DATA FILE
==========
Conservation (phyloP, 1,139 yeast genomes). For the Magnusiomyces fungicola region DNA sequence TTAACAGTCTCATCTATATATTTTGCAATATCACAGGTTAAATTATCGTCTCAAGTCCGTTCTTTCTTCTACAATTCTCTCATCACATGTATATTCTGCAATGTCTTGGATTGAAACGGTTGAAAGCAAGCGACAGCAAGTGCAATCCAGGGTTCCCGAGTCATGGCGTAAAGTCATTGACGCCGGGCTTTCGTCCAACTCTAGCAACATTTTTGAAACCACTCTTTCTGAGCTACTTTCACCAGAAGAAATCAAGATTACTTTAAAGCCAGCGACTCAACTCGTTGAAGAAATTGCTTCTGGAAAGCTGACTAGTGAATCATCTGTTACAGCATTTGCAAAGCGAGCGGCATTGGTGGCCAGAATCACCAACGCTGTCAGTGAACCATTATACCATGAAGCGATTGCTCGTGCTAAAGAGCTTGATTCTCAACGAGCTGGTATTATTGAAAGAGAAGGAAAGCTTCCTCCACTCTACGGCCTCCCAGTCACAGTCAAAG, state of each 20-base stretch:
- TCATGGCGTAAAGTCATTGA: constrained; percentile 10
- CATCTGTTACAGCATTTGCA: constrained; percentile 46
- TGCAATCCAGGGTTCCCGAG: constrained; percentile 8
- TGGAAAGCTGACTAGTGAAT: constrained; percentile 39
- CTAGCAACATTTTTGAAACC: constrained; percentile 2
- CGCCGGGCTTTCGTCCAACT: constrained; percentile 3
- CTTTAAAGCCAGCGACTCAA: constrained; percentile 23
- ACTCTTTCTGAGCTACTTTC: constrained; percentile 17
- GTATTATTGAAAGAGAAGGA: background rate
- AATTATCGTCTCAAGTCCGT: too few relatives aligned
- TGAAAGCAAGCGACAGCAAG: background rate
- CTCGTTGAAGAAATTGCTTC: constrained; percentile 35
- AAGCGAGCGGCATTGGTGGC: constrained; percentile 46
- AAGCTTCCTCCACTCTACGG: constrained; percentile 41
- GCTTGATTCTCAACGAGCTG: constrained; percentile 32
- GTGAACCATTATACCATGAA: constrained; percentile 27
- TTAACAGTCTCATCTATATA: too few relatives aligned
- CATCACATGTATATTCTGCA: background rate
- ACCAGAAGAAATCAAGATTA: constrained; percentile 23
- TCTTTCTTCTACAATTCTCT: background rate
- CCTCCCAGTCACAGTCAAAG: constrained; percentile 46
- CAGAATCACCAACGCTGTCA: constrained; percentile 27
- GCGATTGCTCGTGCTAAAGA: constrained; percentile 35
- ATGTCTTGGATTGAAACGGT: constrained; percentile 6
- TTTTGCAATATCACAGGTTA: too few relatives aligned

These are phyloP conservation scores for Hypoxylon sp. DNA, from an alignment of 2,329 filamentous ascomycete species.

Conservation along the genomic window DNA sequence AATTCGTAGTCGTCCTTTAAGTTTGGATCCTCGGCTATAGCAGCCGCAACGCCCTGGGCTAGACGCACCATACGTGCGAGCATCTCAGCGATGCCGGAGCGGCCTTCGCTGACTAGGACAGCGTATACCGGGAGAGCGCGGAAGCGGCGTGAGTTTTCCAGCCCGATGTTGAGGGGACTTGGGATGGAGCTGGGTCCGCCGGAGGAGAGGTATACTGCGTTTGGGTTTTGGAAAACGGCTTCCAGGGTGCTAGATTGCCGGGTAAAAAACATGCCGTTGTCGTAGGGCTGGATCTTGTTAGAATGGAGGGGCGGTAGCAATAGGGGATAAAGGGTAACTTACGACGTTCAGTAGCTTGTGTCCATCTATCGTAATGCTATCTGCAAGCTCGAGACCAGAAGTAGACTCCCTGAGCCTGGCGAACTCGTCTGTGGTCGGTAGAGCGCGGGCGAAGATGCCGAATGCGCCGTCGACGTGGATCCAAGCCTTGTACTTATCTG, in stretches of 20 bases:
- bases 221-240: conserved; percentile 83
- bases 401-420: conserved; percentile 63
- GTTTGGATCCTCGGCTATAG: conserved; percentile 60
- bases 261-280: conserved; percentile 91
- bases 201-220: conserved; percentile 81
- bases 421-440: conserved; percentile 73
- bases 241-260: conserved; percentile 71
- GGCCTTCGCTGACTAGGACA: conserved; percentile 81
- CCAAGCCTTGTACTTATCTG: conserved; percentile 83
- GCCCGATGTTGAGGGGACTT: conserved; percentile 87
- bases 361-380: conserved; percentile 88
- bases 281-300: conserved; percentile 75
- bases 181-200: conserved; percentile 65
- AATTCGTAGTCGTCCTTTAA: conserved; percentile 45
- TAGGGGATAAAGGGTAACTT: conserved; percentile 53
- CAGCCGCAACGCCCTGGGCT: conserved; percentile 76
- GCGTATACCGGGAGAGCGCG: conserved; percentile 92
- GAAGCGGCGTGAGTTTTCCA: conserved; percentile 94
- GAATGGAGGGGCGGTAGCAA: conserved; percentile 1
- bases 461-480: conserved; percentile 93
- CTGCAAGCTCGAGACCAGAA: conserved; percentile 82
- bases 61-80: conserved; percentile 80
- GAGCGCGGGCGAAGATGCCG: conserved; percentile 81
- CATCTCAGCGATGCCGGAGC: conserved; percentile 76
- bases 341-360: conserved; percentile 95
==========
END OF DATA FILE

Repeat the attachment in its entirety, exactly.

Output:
Conservation (phyloP, 1,139 yeast genomes). For the Magnusiomyces fungicola region DNA sequence TTAACAGTCTCATCTATATATTTTGCAATATCACAGGTTAAATTATCGTCTCAAGTCCGTTCTTTCTTCTACAATTCTCTCATCACATGTATATTCTGCAATGTCTTGGATTGAAACGGTTGAAAGCAAGCGACAGCAAGTGCAATCCAGGGTTCCCGAGTCATGGCGTAAAGTCATTGACGCCGGGCTTTCGTCCAACTCTAGCAACATTTTTGAAACCACTCTTTCTGAGCTACTTTCACCAGAAGAAATCAAGATTACTTTAAAGCCAGCGACTCAACTCGTTGAAGAAATTGCTTCTGGAAAGCTGACTAGTGAATCATCTGTTACAGCATTTGCAAAGCGAGCGGCATTGGTGGCCAGAATCACCAACGCTGTCAGTGAACCATTATACCATGAAGCGATTGCTCGTGCTAAAGAGCTTGATTCTCAACGAGCTGGTATTATTGAAAGAGAAGGAAAGCTTCCTCCACTCTACGGCCTCCCAGTCACAGTCAAAG, state of each 20-base stretch:
- TCATGGCGTAAAGTCATTGA: constrained; percentile 10
- CATCTGTTACAGCATTTGCA: constrained; percentile 46
- TGCAATCCAGGGTTCCCGAG: constrained; percentile 8
- TGGAAAGCTGACTAGTGAAT: constrained; percentile 39
- CTAGCAACATTTTTGAAACC: constrained; percentile 2
- CGCCGGGCTTTCGTCCAACT: constrained; percentile 3
- CTTTAAAGCCAGCGACTCAA: constrained; percentile 23
- ACTCTTTCTGAGCTACTTTC: constrained; percentile 17
- GTATTATTGAAAGAGAAGGA: background rate
- AATTATCGTCTCAAGTCCGT: too few relatives aligned
- TGAAAGCAAGCGACAGCAAG: background rate
- CTCGTTGAAGAAATTGCTTC: constrained; percentile 35
- AAGCGAGCGGCATTGGTGGC: constrained; percentile 46
- AAGCTTCCTCCACTCTACGG: constrained; percentile 41
- GCTTGATTCTCAACGAGCTG: constrained; percentile 32
- GTGAACCATTATACCATGAA: constrained; percentile 27
- TTAACAGTCTCATCTATATA: too few relatives aligned
- CATCACATGTATATTCTGCA: background rate
- ACCAGAAGAAATCAAGATTA: constrained; percentile 23
- TCTTTCTTCTACAATTCTCT: background rate
- CCTCCCAGTCACAGTCAAAG: constrained; percentile 46
- CAGAATCACCAACGCTGTCA: constrained; percentile 27
- GCGATTGCTCGTGCTAAAGA: constrained; percentile 35
- ATGTCTTGGATTGAAACGGT: constrained; percentile 6
- TTTTGCAATATCACAGGTTA: too few relatives aligned

These are phyloP conservation scores for Hypoxylon sp. DNA, from an alignment of 2,329 filamentous ascomycete species.

Conservation along the genomic window DNA sequence AATTCGTAGTCGTCCTTTAAGTTTGGATCCTCGGCTATAGCAGCCGCAACGCCCTGGGCTAGACGCACCATACGTGCGAGCATCTCAGCGATGCCGGAGCGGCCTTCGCTGACTAGGACAGCGTATACCGGGAGAGCGCGGAAGCGGCGTGAGTTTTCCAGCCCGATGTTGAGGGGACTTGGGATGGAGCTGGGTCCGCCGGAGGAGAGGTATACTGCGTTTGGGTTTTGGAAAACGGCTTCCAGGGTGCTAGATTGCCGGGTAAAAAACATGCCGTTGTCGTAGGGCTGGATCTTGTTAGAATGGAGGGGCGGTAGCAATAGGGGATAAAGGGTAACTTACGACGTTCAGTAGCTTGTGTCCATCTATCGTAATGCTATCTGCAAGCTCGAGACCAGAAGTAGACTCCCTGAGCCTGGCGAACTCGTCTGTGGTCGGTAGAGCGCGGGCGAAGATGCCGAATGCGCCGTCGACGTGGATCCAAGCCTTGTACTTATCTG, in stretches of 20 bases:
- bases 221-240: conserved; percentile 83
- bases 401-420: conserved; percentile 63
- GTTTGGATCCTCGGCTATAG: conserved; percentile 60
- bases 261-280: conserved; percentile 91
- bases 201-220: conserved; percentile 81
- bases 421-440: conserved; percentile 73
- bases 241-260: conserved; percentile 71
- GGCCTTCGCTGACTAGGACA: conserved; percentile 81
- CCAAGCCTTGTACTTATCTG: conserved; percentile 83
- GCCCGATGTTGAGGGGACTT: conserved; percentile 87
- bases 361-380: conserved; percentile 88
- bases 281-300: conserved; percentile 75
- bases 181-200: conserved; percentile 65
- AATTCGTAGTCGTCCTTTAA: conserved; percentile 45
- TAGGGGATAAAGGGTAACTT: conserved; percentile 53
- CAGCCGCAACGCCCTGGGCT: conserved; percentile 76
- GCGTATACCGGGAGAGCGCG: conserved; percentile 92
- GAAGCGGCGTGAGTTTTCCA: conserved; percentile 94
- GAATGGAGGGGCGGTAGCAA: conserved; percentile 1
- bases 461-480: conserved; percentile 93
- CTGCAAGCTCGAGACCAGAA: conserved; percentile 82
- bases 61-80: conserved; percentile 80
- GAGCGCGGGCGAAGATGCCG: conserved; percentile 81
- CATCTCAGCGATGCCGGAGC: conserved; percentile 76
- bases 341-360: conserved; percentile 95